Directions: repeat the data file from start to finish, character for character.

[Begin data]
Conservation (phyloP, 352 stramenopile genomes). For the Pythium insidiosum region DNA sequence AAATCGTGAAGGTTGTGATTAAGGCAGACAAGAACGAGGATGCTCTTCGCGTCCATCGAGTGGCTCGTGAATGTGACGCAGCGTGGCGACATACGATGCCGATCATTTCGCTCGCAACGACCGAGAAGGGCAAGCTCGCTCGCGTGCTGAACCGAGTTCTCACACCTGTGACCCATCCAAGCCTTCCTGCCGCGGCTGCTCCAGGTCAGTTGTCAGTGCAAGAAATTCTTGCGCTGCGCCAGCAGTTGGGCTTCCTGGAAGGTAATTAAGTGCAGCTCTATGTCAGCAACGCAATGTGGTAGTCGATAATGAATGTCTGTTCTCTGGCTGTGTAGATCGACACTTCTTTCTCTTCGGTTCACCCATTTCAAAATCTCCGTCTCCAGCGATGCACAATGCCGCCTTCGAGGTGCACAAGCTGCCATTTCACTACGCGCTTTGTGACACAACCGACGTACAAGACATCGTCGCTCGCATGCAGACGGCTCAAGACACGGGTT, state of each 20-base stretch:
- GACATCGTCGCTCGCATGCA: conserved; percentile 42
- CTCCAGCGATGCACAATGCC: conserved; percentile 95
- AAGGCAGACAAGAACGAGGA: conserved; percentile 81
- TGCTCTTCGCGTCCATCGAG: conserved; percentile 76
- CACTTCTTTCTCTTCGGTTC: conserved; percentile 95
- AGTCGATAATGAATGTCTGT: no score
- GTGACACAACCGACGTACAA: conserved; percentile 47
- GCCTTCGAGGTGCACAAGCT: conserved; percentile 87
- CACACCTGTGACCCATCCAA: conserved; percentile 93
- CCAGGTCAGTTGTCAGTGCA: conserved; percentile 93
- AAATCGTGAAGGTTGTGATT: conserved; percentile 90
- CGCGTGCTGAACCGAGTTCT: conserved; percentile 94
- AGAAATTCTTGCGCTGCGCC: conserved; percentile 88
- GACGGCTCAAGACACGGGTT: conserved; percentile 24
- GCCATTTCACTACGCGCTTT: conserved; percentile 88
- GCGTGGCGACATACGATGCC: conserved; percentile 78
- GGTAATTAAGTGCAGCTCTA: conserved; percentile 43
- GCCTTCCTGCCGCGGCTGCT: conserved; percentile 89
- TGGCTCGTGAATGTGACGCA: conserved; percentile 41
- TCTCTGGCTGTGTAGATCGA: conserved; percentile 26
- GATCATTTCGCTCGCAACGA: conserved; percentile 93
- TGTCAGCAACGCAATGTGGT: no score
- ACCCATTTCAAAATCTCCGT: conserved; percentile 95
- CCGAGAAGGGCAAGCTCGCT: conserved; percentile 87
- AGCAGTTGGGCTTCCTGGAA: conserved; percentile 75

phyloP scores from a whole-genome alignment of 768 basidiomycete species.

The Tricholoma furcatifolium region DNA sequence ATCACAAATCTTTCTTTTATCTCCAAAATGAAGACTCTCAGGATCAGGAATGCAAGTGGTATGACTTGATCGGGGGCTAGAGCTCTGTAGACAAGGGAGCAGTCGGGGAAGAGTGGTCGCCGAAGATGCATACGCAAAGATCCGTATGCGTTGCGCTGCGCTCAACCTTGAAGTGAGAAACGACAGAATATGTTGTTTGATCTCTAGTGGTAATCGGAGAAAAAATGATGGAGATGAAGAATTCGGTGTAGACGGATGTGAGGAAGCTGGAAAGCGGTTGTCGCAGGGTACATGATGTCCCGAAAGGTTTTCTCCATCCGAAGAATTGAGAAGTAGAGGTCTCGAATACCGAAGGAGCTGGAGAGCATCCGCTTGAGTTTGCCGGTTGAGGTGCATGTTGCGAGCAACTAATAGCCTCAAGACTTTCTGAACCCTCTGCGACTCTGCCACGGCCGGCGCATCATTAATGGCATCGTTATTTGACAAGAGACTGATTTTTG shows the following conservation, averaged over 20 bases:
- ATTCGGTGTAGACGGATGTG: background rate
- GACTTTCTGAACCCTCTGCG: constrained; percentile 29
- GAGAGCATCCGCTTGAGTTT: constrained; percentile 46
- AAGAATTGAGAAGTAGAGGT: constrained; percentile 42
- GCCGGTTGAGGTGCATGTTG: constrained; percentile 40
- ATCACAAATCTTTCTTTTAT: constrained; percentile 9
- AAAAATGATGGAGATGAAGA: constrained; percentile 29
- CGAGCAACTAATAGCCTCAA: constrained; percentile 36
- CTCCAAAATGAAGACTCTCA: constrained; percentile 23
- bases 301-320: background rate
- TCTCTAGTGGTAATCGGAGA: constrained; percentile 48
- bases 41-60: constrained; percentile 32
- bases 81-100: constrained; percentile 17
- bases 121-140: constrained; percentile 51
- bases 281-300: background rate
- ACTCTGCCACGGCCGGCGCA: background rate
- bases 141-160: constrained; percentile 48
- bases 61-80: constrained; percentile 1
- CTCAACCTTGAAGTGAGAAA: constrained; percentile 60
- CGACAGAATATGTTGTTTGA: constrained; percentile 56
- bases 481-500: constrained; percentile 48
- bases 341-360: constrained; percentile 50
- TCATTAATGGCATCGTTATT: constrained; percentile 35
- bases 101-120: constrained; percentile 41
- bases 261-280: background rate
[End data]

Conservation (phyloP, 352 stramenopile genomes). For the Pythium insidiosum region DNA sequence AAATCGTGAAGGTTGTGATTAAGGCAGACAAGAACGAGGATGCTCTTCGCGTCCATCGAGTGGCTCGTGAATGTGACGCAGCGTGGCGACATACGATGCCGATCATTTCGCTCGCAACGACCGAGAAGGGCAAGCTCGCTCGCGTGCTGAACCGAGTTCTCACACCTGTGACCCATCCAAGCCTTCCTGCCGCGGCTGCTCCAGGTCAGTTGTCAGTGCAAGAAATTCTTGCGCTGCGCCAGCAGTTGGGCTTCCTGGAAGGTAATTAAGTGCAGCTCTATGTCAGCAACGCAATGTGGTAGTCGATAATGAATGTCTGTTCTCTGGCTGTGTAGATCGACACTTCTTTCTCTTCGGTTCACCCATTTCAAAATCTCCGTCTCCAGCGATGCACAATGCCGCCTTCGAGGTGCACAAGCTGCCATTTCACTACGCGCTTTGTGACACAACCGACGTACAAGACATCGTCGCTCGCATGCAGACGGCTCAAGACACGGGTT, state of each 20-base stretch:
- GACATCGTCGCTCGCATGCA: conserved; percentile 42
- CTCCAGCGATGCACAATGCC: conserved; percentile 95
- AAGGCAGACAAGAACGAGGA: conserved; percentile 81
- TGCTCTTCGCGTCCATCGAG: conserved; percentile 76
- CACTTCTTTCTCTTCGGTTC: conserved; percentile 95
- AGTCGATAATGAATGTCTGT: no score
- GTGACACAACCGACGTACAA: conserved; percentile 47
- GCCTTCGAGGTGCACAAGCT: conserved; percentile 87
- CACACCTGTGACCCATCCAA: conserved; percentile 93
- CCAGGTCAGTTGTCAGTGCA: conserved; percentile 93
- AAATCGTGAAGGTTGTGATT: conserved; percentile 90
- CGCGTGCTGAACCGAGTTCT: conserved; percentile 94
- AGAAATTCTTGCGCTGCGCC: conserved; percentile 88
- GACGGCTCAAGACACGGGTT: conserved; percentile 24
- GCCATTTCACTACGCGCTTT: conserved; percentile 88
- GCGTGGCGACATACGATGCC: conserved; percentile 78
- GGTAATTAAGTGCAGCTCTA: conserved; percentile 43
- GCCTTCCTGCCGCGGCTGCT: conserved; percentile 89
- TGGCTCGTGAATGTGACGCA: conserved; percentile 41
- TCTCTGGCTGTGTAGATCGA: conserved; percentile 26
- GATCATTTCGCTCGCAACGA: conserved; percentile 93
- TGTCAGCAACGCAATGTGGT: no score
- ACCCATTTCAAAATCTCCGT: conserved; percentile 95
- CCGAGAAGGGCAAGCTCGCT: conserved; percentile 87
- AGCAGTTGGGCTTCCTGGAA: conserved; percentile 75

phyloP scores from a whole-genome alignment of 768 basidiomycete species.

The Tricholoma furcatifolium region DNA sequence ATCACAAATCTTTCTTTTATCTCCAAAATGAAGACTCTCAGGATCAGGAATGCAAGTGGTATGACTTGATCGGGGGCTAGAGCTCTGTAGACAAGGGAGCAGTCGGGGAAGAGTGGTCGCCGAAGATGCATACGCAAAGATCCGTATGCGTTGCGCTGCGCTCAACCTTGAAGTGAGAAACGACAGAATATGTTGTTTGATCTCTAGTGGTAATCGGAGAAAAAATGATGGAGATGAAGAATTCGGTGTAGACGGATGTGAGGAAGCTGGAAAGCGGTTGTCGCAGGGTACATGATGTCCCGAAAGGTTTTCTCCATCCGAAGAATTGAGAAGTAGAGGTCTCGAATACCGAAGGAGCTGGAGAGCATCCGCTTGAGTTTGCCGGTTGAGGTGCATGTTGCGAGCAACTAATAGCCTCAAGACTTTCTGAACCCTCTGCGACTCTGCCACGGCCGGCGCATCATTAATGGCATCGTTATTTGACAAGAGACTGATTTTTG shows the following conservation, averaged over 20 bases:
- ATTCGGTGTAGACGGATGTG: background rate
- GACTTTCTGAACCCTCTGCG: constrained; percentile 29
- GAGAGCATCCGCTTGAGTTT: constrained; percentile 46
- AAGAATTGAGAAGTAGAGGT: constrained; percentile 42
- GCCGGTTGAGGTGCATGTTG: constrained; percentile 40
- ATCACAAATCTTTCTTTTAT: constrained; percentile 9
- AAAAATGATGGAGATGAAGA: constrained; percentile 29
- CGAGCAACTAATAGCCTCAA: constrained; percentile 36
- CTCCAAAATGAAGACTCTCA: constrained; percentile 23
- bases 301-320: background rate
- TCTCTAGTGGTAATCGGAGA: constrained; percentile 48
- bases 41-60: constrained; percentile 32
- bases 81-100: constrained; percentile 17
- bases 121-140: constrained; percentile 51
- bases 281-300: background rate
- ACTCTGCCACGGCCGGCGCA: background rate
- bases 141-160: constrained; percentile 48
- bases 61-80: constrained; percentile 1
- CTCAACCTTGAAGTGAGAAA: constrained; percentile 60
- CGACAGAATATGTTGTTTGA: constrained; percentile 56
- bases 481-500: constrained; percentile 48
- bases 341-360: constrained; percentile 50
- TCATTAATGGCATCGTTATT: constrained; percentile 35
- bases 101-120: constrained; percentile 41
- bases 261-280: background rate